Will Minnesota lose a seat in Congress?

With the U.S. Census set to open an office in St. Paul tomorrow, political discussion focused this morning on Minnesota's eight U.S. House seats. The Humphrey Institute is holding a forum on redistricting reform today.

State demographer Tom Gillaspy said, as it stands now, Minnesota's "last seat" has fallen off the bottom of the Congressional roster, below Washington state's 9th and California's 53rd.

Here's the upshot: Congress has been fixed at 435 seats for almost 100 years. Each state gets one Representative, and the other 385 are doled out proportionately. But the population - and the makeup of Congress - have been moving to the Sun Belt. Texas is likely to get four new seats, for example, and those seats have to come from somewhere else.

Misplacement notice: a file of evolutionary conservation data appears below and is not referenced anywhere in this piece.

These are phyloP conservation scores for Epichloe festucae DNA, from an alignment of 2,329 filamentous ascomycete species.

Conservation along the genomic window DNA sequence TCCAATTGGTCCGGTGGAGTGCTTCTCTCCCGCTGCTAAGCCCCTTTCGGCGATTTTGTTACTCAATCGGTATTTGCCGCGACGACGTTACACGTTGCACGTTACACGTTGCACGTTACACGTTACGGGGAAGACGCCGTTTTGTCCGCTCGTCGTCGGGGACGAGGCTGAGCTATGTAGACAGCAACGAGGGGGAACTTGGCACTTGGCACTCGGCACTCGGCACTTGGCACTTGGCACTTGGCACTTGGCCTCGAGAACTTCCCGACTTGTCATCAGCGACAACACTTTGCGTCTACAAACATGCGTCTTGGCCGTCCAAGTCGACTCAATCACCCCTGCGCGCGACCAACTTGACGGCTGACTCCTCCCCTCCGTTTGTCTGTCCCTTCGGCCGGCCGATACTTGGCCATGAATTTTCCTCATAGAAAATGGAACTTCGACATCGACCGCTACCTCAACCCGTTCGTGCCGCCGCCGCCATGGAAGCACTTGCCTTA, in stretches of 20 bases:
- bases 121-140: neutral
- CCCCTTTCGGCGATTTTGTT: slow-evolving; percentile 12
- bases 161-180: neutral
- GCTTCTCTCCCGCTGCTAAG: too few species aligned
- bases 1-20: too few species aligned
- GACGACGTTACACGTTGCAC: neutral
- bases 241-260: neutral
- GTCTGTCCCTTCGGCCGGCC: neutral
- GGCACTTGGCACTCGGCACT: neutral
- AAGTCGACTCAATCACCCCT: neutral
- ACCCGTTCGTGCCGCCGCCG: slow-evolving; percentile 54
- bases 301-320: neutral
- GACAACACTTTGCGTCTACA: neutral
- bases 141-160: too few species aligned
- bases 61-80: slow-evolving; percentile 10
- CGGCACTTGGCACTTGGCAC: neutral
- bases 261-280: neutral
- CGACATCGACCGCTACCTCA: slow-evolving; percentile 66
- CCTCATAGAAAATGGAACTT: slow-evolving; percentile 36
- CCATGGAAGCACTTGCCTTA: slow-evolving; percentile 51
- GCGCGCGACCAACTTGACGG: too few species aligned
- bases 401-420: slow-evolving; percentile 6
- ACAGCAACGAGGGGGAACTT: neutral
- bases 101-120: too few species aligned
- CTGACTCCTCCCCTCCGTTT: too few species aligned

Minnesota's "last district" (it could be any of the current eight) now stands 387th on the probable ranking that Gillaspy has drawn up.

That's the bad news.

The good news is that Minnesota is only about 1,800 people from making the list. That's about two weeks of population growth in Minnesota. "It's close," Gillaspy told the legislators and political wonks who turned out for the discussion. "It's closer than the Senate recount right now."

And with exactly 16 months before Census Day (April 1, 2010), there's still time to close the gap. Heck, there's still time to even "grow your own," if you were of a procreational mind about Congressional representation.

Gillaspy suggested something with a shorter gestational period: "When you get those census forms," he joked, "Fill 'em out early and fill 'em out often."

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